In a new study, School of Dentistry and other University of Washington researchers have developed a tool that can measure acidity levels of plaque on teeth, which can predict dental caries, or tooth decay.
The UW device, called an O-pH system, is a prototype that emits LED light which, when used on an FDA-approved chemical dye that patients apply to their teeth, measures the pH levels built up by bacteria in their plaque.
“What our system does is detect the pH of the tooth’s surfaces in order to predict when, or how, bacterial processes will take over,” said Dr. Alireza Sadr, a School of Dentistry faculty member and study-co-author, “and to also determine the risk of each surface of developing caries.”
“Plaque has a lot of bacteria that produce acid when they interact with the sugar in our food,” said Manuja Sharma, a doctoral student from the UW Department of Electrical and Computer Engineering and lead author of the study, in a UW News release. “This acid is what causes corrosion of the tooth surface and eventually cavities. So, if we can capture information about the acidic activity, we can get an idea of how bacteria are growing in the dental biofilm or plaque.”
In early testing, the research team recruited 30 patients between the ages of 10 and 18, with a median age of 15, in the UW School of Dentistry’s Center for Pediatric Dentistry, since the enamel on children’s teeth is more susceptible to acid erosion.
The idea for the technology behind the device came from Dr. Eric Seibel, senior author and research professor of mechanical engineering in the UW College of Engineering, who initially worked on the project with former UW dental dean Dr. Joel Berg.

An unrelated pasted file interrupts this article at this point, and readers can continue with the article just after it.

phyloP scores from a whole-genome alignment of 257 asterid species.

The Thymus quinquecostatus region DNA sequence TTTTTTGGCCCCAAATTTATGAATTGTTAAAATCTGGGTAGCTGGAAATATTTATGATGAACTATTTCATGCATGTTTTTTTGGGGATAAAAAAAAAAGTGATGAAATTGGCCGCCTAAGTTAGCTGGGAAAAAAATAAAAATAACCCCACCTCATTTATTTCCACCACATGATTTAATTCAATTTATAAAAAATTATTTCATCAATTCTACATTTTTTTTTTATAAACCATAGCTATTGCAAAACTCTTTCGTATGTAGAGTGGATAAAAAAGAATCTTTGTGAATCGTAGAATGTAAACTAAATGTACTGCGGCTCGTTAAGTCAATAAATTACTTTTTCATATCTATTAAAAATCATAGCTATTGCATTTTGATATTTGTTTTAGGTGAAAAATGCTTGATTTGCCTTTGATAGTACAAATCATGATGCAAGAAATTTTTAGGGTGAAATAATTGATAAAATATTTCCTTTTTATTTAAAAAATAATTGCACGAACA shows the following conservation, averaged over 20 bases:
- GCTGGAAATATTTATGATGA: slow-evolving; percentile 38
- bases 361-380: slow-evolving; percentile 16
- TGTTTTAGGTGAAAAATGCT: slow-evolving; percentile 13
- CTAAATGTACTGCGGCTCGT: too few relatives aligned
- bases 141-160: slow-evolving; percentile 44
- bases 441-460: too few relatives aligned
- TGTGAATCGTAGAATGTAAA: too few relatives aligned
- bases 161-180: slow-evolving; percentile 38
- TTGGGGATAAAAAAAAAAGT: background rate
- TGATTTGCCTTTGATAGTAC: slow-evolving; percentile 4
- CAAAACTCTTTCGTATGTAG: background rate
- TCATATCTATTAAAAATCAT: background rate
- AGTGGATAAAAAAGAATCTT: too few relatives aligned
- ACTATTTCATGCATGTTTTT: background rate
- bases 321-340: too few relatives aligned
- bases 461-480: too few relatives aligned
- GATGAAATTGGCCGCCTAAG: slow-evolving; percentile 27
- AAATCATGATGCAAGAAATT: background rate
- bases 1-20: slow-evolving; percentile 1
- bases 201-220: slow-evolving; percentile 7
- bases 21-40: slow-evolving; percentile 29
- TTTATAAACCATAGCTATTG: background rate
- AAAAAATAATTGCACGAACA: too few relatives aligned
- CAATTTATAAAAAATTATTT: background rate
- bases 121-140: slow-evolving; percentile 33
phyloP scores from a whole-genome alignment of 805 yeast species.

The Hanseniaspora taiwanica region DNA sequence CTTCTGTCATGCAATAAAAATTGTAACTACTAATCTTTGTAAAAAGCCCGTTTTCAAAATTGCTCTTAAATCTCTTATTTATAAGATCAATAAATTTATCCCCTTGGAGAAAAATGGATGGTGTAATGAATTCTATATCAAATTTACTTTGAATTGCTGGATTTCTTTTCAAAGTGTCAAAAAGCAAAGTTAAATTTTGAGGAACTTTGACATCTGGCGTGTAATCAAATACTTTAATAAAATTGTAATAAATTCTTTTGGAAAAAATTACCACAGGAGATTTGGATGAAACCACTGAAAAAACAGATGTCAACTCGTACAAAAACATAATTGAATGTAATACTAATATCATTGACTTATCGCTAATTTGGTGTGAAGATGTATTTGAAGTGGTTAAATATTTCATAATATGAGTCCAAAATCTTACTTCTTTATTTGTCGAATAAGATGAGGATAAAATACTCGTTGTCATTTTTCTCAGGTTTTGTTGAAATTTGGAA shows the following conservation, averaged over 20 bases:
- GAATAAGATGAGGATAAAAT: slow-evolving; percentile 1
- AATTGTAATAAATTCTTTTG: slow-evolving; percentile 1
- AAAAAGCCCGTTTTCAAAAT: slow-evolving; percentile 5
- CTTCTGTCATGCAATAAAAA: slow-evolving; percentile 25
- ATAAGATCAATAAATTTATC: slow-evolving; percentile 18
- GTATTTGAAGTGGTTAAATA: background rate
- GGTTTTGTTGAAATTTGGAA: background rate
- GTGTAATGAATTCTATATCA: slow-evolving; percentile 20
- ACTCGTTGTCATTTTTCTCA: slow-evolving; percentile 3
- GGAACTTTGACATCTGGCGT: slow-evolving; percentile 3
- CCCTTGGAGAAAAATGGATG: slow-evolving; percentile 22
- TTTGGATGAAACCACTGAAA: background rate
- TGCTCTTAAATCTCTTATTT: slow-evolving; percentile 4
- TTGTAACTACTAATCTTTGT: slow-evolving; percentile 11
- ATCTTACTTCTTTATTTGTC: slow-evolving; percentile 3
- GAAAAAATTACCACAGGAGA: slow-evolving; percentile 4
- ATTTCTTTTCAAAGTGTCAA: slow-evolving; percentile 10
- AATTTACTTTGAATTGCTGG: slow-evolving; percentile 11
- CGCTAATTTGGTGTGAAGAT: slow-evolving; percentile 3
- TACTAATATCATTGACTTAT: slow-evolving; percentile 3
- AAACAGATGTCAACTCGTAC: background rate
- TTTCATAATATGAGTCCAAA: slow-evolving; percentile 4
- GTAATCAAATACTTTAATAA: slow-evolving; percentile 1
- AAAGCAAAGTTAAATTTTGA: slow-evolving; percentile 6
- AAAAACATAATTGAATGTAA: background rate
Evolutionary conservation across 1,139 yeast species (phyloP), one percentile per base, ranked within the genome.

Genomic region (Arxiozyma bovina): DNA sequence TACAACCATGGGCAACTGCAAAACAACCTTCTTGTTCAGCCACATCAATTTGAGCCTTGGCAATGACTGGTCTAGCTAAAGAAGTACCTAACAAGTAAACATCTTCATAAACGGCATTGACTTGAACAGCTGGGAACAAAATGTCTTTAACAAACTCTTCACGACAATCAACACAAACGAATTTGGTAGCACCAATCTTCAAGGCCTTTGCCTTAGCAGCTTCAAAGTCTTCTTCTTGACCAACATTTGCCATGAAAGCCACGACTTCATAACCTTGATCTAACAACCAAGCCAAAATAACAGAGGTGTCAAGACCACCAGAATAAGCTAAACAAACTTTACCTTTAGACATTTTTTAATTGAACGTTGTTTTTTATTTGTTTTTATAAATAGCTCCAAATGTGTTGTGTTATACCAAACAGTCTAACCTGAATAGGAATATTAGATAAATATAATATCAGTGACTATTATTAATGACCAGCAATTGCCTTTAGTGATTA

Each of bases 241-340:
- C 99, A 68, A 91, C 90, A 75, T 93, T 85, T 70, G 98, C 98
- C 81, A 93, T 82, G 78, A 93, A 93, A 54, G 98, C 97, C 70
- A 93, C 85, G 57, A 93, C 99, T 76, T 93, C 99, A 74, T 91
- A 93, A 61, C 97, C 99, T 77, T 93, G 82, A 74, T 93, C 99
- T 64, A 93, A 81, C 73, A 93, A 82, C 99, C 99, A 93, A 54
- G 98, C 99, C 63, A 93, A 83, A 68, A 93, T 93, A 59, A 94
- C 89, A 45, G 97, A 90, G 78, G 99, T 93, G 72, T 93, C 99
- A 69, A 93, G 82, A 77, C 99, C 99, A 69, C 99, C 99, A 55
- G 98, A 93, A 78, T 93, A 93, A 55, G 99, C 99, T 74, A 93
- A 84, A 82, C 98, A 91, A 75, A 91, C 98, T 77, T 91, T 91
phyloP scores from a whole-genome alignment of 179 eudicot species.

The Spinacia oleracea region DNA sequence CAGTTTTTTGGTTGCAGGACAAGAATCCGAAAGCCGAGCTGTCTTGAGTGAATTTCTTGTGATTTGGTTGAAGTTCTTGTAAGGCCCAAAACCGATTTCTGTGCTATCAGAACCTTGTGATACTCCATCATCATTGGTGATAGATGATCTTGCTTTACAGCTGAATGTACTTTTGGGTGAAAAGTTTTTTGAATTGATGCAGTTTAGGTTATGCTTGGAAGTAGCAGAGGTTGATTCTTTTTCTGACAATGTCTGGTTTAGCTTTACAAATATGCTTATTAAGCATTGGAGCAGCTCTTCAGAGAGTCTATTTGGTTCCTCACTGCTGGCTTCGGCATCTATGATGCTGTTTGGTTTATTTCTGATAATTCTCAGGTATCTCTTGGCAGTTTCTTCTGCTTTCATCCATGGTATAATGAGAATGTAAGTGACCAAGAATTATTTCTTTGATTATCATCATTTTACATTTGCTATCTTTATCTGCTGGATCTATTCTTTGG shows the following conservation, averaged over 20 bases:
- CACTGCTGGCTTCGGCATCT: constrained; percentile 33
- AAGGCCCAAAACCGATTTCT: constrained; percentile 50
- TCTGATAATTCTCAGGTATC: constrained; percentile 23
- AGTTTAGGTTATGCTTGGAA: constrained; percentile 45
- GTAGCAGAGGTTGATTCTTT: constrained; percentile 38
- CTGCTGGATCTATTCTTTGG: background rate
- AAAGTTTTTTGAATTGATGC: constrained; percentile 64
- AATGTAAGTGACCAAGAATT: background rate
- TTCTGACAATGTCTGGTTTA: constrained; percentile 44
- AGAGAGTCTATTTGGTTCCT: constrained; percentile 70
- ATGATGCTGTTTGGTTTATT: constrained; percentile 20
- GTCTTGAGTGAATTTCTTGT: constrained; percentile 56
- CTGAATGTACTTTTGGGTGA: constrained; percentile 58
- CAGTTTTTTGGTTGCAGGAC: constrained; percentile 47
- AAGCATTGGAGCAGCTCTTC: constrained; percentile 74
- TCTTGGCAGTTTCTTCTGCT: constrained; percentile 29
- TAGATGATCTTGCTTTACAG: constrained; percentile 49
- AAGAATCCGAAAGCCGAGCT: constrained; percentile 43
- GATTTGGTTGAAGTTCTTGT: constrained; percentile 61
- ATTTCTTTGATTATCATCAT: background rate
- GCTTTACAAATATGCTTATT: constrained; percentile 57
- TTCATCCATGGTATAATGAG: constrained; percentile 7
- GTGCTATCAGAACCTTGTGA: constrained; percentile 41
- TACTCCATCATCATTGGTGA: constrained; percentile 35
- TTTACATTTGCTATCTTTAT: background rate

According to Dr. Sadr, the future applications of the O-pH device could reduce the need for dental X-rays. “Instead of going to the dentist and getting X-rays annually, you could go to the dentist and get an Oral-pH scan, and it’s almost more meaningful,” said Dr. Sadr. “Our goal is to limit the amount of X-ray exposure to the patient, and I think this technology will help with that.”
The current version of the O-pH device can assess roughly the surface area of one tooth at a time. A potential next step would be to utilize a high-speed camera to capture multiple surfaces in less time for a reading of all of a patient’s teeth in under a minute.
According to Dr. Sadr, the research team is working with other School of Dentistry and UW departments to prepare for clinical testing of this new video-based O-pH instrument.
Other co-authors of the study from the School of Dentistry include David Park, Se An, Micah Bovenkamp, Jess Cayetano, Ian Berude, and Zheng Xu, along with Lauren Lee from the UW Department of Microbiology, and Matthew Carson from the UW Human Photonics Laboratory. This research was funded by the National Science Foundation, award IIP-1631146 “Oral Health Monitor – optical quantification of bacterial load, therapy monitoring, and caries prediction.” Support also came from the Institute of Translational Health Sciences and the National Center for Advancing Translational Sciences of the National Institutes of Health.